But how have the movie showdowns of old turned out? And are there any instances where everyone's a winner?
Er, not many as it happens...
Let's start with two reasonably budgeted horror films, that both got wide releases. Jan De Bont »
Horror fans prepare to be spooked this weekend. Last July, 20th Century Fox invited Movieweb to the set of The Exorcism of Molly Hartley. It is a sequel to 2008's The Haunting of Molly Hartley. Shooting took place in the great northern bastion of filmmaking - Canada, but not Toronto, Montreal, or Vancouver. The Exorcism of Molly Hartley shot for twenty days in Winnipeg. The film is slated for a video on demand and DVD release. This was my first set visit for a non-theatrical release. I really didn't know what to expect in Winnipeg or on the set. It was a memorable trip. The level of warmth, interaction, and accessibility was a pleasant surprise.
Canada is a vast country with hundreds of miles of wilderness. This is clearly observed when flying into Winnipeg. This was my first trip here. The city pops up out of nowhere on the horizon. »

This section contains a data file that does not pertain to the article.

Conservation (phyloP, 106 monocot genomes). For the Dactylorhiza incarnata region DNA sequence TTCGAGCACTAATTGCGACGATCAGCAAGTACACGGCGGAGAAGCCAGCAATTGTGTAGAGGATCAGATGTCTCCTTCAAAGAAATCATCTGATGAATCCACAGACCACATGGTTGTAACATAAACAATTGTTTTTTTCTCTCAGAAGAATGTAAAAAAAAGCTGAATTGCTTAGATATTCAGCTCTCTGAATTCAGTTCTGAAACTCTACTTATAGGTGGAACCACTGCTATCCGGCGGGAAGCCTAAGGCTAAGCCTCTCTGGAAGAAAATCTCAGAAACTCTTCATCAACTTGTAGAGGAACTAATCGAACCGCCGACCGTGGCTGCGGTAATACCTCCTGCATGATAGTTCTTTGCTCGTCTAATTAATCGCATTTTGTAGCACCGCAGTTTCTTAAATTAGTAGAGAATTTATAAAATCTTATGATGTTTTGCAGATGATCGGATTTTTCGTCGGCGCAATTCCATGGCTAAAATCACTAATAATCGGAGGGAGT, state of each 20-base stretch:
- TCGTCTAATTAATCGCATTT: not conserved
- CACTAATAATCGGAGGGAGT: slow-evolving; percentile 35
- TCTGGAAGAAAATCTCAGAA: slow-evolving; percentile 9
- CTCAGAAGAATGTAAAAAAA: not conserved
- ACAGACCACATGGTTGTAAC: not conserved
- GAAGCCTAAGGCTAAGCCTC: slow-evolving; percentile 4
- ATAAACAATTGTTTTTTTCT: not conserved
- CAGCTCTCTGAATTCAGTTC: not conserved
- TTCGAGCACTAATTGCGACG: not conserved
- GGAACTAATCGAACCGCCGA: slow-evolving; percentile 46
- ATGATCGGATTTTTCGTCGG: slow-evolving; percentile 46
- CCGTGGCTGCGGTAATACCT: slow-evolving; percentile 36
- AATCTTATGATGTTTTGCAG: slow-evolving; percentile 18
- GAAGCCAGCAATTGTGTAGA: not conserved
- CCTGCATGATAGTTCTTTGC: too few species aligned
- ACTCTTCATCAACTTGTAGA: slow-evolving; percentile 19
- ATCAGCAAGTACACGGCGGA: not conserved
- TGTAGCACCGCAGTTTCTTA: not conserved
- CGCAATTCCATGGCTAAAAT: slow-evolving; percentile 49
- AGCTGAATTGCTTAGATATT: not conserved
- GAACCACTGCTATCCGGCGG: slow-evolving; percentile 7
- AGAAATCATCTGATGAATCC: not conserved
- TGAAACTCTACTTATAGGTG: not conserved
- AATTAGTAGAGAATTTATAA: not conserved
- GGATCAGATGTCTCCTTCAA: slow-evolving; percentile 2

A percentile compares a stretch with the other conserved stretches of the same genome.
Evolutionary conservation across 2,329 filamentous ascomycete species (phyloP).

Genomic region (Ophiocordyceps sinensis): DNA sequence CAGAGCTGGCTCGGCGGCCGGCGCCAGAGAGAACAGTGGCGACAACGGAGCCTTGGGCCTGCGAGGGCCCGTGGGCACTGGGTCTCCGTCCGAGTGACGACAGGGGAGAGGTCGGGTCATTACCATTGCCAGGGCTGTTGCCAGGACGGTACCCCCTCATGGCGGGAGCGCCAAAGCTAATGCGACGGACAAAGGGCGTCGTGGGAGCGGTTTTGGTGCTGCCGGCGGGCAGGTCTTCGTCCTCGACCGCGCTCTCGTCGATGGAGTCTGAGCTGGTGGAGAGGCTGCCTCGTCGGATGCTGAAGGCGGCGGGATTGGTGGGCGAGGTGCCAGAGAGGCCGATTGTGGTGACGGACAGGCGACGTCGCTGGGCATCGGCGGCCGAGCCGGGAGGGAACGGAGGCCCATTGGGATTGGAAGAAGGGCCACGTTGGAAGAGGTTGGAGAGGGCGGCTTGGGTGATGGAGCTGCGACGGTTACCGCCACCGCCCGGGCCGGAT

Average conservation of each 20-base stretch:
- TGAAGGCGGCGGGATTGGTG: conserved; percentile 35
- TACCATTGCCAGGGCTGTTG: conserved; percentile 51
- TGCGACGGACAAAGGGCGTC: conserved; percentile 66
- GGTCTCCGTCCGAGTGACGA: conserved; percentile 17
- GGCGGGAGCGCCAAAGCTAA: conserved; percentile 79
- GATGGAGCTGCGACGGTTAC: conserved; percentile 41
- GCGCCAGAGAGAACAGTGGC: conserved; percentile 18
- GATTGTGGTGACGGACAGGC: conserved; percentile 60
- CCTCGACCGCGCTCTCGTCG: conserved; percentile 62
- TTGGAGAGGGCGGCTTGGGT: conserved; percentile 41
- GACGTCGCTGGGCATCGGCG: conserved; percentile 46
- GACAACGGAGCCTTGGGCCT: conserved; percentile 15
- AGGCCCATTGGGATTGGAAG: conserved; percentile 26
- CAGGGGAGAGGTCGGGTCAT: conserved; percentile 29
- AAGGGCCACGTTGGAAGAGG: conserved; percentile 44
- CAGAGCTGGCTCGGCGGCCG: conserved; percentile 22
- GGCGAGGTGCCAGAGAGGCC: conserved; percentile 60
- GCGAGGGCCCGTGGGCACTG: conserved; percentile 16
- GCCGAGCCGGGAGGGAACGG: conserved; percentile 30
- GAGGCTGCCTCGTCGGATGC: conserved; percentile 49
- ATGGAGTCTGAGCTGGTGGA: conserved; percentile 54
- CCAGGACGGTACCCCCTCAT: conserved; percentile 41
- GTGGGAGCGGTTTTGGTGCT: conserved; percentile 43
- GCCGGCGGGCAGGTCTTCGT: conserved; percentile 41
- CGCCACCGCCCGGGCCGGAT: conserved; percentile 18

Reviewed by Jesse Miller
After I had finished reading The Loney, the unsettling and hypnotic debut novel by Andrew Michael Hurley, I remained sitting on my couch just digesting what I had just experienced.
I decided to give it a few days just so everything in the novel - the imagery, the characters, the story and themes – had a good amount of time to be processed so I could sit down and write a review. Only I can’t think of where to begin tackling this powerful piece of writing.
The Loney is a superbly written gothic tale, worthy to take a place among the greats such as Wuthering Heights and The Haunting of Hill House. But it’s much more than that - It’s a tale about faith, examining not only the extremity of it in folks but also the absence of it. And it doesn »